Facebook-style interaction adds the missing link to enterprise voice and video integration.
You can have enterprise social software without unified communications, but no unified communications technology player worth its salt is without an enterprise social media strategy.
I've been thinking about this issue in the context of my attending the Enterprise Connect conference in Orlando earlier this month, where the vendors of unified communications and collaboration software put a huge focus on the social features of their products. UC usually starts with voice, video, and the unification of calls and conferencing with the enterprise data network. Part of the point is to make voice and video truly integrated with the rest of the activities the enterprise network supports, including customer service, document sharing, knowledge management, email, presence detection, and instant messaging. From a UC point of view, social interaction is just another interesting thing you can do with that data connection.
Even if technologically it's just adding another feature, social may be the way UC technology gets widespread appeal, or at least gets used more effectively. UC concepts and products have been kicking around well before Twitter and Facebook, but they've become more grounded over the past few years.
One of the first UC concepts I remember hearing a lot about was presence, usually expressed as the ability to see whether someone is at or away from his or her desk, on the phone, on the computer, or presenting a virtual do-not-disturb sign. With good mobile integration, those presence signals can be further enhanced to let you know when someone is traveling and where.
When you combine UC with enterprise social networking, you get something more -- the ability to see who these people are, who else they're connected to, and what they're working on. Given a good activity stream, you can get an idea of why they're traveling and how busy they are on this trip. If you don't know them well, maybe you get to know them better by looking at their profile on a corporate portal and perhaps even following links to LinkedIn or Facebook before you pick up the phone.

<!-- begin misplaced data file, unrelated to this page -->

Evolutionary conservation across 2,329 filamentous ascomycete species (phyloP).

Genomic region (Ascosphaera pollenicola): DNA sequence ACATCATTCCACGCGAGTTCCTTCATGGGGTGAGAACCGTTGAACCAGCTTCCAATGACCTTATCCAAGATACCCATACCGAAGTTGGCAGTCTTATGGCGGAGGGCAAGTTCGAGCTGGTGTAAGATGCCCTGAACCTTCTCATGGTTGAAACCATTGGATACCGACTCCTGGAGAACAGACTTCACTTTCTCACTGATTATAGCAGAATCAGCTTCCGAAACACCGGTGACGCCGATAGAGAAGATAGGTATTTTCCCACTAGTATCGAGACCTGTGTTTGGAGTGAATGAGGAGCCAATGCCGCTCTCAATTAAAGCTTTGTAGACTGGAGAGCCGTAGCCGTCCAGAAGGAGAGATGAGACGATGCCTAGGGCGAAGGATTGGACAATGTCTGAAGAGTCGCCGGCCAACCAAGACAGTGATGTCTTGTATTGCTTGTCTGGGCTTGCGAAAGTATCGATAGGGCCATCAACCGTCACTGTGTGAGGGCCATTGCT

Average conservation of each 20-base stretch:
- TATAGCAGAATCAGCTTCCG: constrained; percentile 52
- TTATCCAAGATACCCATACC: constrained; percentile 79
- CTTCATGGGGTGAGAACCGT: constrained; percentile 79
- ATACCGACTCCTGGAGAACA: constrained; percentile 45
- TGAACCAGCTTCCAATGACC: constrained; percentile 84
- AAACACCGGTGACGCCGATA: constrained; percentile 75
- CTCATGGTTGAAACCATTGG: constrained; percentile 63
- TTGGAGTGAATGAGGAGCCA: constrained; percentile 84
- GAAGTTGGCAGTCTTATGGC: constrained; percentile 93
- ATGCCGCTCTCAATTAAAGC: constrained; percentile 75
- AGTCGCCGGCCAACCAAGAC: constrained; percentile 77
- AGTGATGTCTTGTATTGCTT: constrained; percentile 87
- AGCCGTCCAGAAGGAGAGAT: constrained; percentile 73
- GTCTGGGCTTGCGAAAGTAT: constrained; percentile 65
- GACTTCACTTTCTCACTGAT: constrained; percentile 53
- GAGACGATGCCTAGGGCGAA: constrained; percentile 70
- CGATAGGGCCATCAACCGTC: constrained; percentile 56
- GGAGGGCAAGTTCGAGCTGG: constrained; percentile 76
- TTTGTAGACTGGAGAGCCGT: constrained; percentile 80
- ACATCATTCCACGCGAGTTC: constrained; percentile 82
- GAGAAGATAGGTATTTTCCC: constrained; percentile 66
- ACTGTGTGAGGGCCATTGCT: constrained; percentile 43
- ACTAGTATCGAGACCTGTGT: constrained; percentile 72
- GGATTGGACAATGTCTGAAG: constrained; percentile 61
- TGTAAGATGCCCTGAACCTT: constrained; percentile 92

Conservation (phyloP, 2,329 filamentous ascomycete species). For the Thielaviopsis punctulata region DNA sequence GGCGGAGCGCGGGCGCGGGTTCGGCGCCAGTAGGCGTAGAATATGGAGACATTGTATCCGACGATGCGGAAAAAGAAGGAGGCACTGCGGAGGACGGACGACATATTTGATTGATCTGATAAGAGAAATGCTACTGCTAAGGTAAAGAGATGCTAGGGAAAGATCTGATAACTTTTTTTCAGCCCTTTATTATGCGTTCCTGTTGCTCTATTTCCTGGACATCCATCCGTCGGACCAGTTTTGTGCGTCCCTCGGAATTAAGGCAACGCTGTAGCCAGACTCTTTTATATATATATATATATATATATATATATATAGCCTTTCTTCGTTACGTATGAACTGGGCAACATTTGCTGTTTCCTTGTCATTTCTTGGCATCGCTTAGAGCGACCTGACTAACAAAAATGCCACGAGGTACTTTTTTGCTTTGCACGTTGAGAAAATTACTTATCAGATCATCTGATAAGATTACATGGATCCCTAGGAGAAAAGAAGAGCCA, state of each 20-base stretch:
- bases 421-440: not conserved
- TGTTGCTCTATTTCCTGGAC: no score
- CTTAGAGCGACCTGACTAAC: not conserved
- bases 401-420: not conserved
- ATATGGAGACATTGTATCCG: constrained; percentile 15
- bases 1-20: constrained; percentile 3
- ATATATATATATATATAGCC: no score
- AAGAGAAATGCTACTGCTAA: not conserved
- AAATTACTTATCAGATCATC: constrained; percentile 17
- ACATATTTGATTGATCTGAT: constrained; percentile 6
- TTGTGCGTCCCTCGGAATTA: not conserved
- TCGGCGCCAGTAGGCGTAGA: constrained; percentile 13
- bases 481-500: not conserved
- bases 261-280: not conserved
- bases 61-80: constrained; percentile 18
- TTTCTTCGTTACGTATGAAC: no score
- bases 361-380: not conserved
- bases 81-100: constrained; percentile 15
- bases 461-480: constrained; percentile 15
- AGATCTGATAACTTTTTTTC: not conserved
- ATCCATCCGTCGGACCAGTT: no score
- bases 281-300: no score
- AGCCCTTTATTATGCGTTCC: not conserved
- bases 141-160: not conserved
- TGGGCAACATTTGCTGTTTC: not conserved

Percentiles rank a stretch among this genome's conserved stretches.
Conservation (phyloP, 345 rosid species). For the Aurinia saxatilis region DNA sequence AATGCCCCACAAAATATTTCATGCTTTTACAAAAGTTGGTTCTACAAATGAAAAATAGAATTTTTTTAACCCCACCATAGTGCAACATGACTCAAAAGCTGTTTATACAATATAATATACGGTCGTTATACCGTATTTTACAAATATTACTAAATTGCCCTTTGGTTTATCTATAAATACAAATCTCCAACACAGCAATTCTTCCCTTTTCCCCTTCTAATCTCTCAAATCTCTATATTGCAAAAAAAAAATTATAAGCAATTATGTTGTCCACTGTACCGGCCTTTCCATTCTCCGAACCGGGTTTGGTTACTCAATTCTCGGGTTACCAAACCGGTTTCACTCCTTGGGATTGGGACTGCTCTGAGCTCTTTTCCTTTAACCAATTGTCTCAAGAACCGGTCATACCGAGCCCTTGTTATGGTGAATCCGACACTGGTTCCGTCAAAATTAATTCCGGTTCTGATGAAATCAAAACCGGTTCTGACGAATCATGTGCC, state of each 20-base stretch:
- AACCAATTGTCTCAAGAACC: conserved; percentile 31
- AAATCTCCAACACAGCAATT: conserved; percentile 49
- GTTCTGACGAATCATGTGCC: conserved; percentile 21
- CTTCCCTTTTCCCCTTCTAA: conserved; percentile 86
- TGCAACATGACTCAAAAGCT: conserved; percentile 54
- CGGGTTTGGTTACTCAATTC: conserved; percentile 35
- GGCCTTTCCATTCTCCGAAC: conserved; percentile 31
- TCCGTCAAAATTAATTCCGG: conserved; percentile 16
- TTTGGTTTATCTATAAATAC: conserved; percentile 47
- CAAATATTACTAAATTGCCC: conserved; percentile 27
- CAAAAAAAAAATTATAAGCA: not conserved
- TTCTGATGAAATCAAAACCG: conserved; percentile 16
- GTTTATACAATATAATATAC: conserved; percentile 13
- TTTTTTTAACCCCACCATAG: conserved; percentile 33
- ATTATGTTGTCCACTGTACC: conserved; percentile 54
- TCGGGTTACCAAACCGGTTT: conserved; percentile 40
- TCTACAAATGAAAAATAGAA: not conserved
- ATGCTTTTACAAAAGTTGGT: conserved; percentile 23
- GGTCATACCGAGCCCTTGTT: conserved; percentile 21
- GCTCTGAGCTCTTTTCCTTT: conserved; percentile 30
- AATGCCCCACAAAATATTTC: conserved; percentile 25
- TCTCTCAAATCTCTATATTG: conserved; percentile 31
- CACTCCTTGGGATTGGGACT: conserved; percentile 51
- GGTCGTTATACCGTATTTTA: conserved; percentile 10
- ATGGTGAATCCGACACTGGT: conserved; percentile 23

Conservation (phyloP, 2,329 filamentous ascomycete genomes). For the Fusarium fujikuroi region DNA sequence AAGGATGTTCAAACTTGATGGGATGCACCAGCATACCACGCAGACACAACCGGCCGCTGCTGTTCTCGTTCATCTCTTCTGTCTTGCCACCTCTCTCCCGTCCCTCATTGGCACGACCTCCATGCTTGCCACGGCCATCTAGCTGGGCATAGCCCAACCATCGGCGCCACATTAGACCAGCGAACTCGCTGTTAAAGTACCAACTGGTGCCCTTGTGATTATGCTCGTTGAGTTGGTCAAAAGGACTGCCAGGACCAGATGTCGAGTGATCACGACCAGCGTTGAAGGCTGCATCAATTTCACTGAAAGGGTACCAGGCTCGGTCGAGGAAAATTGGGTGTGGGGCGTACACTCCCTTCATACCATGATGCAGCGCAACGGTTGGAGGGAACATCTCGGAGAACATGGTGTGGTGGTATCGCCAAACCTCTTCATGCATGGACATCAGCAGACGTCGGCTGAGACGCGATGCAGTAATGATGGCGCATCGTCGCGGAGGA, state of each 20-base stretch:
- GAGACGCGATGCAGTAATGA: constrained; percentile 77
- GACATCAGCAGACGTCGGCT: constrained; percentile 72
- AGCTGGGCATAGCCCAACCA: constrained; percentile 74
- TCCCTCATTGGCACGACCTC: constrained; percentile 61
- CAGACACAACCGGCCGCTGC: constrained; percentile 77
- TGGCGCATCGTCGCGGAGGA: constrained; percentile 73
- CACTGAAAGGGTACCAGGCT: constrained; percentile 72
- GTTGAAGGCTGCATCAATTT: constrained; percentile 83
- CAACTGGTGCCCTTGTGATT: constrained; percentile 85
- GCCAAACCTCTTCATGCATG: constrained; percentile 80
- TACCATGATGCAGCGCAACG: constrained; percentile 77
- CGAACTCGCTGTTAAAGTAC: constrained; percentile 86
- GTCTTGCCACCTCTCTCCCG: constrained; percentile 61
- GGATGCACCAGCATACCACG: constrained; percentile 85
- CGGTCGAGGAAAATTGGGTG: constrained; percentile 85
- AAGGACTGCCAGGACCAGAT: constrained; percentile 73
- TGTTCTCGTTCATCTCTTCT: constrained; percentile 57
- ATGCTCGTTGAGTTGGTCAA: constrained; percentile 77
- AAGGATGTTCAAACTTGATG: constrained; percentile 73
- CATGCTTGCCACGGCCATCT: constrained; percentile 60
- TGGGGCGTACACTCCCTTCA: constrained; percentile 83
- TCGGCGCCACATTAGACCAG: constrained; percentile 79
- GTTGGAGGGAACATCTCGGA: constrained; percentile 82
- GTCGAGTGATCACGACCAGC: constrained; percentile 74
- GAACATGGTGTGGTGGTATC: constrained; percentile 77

One reason for reaching outside is that people often participate more enthusiastically and show more personality in informal consumer social media than in any enterprise collaboration environment. Social software for the enterprise is trying hard to be more inviting and less boring, winning more and better use of corporate collaboration technologies. But what's more exciting are the possibilities for new socially enabled modes of collaboration.
One of the most intriguing crossover products I've seen is Avaya's Flare, a communications control panel implemented initially as an Android tablet you keep on your desk to coordinate multiple modes of communication. The Flare lets you drag and drop profile pictures of your contacts to set up a call, conference call, or videoconference. If some of the people on the call need to have a side conversation, the call administrator can drag and drop them into a subgroup, let them confer privately for a few minutes, and then bring them back into the main conference call later.
There are other scenarios for customer service, where social integration makes it easier for a call center representative to pull up a profile of a customer or reach out to other people in the enterprise who can answer a customer's questions.
Outside of the UC world, of course, plenty of other enterprise social software innovators want to help you create your own internal Facebook or Twitter and imitate the streamlined style of collaboration they represent.
These folks may make it easy for you to find a contact's phone number, but not place the call.
For UC to claim to be truly unified these days, it must incorporate social media.
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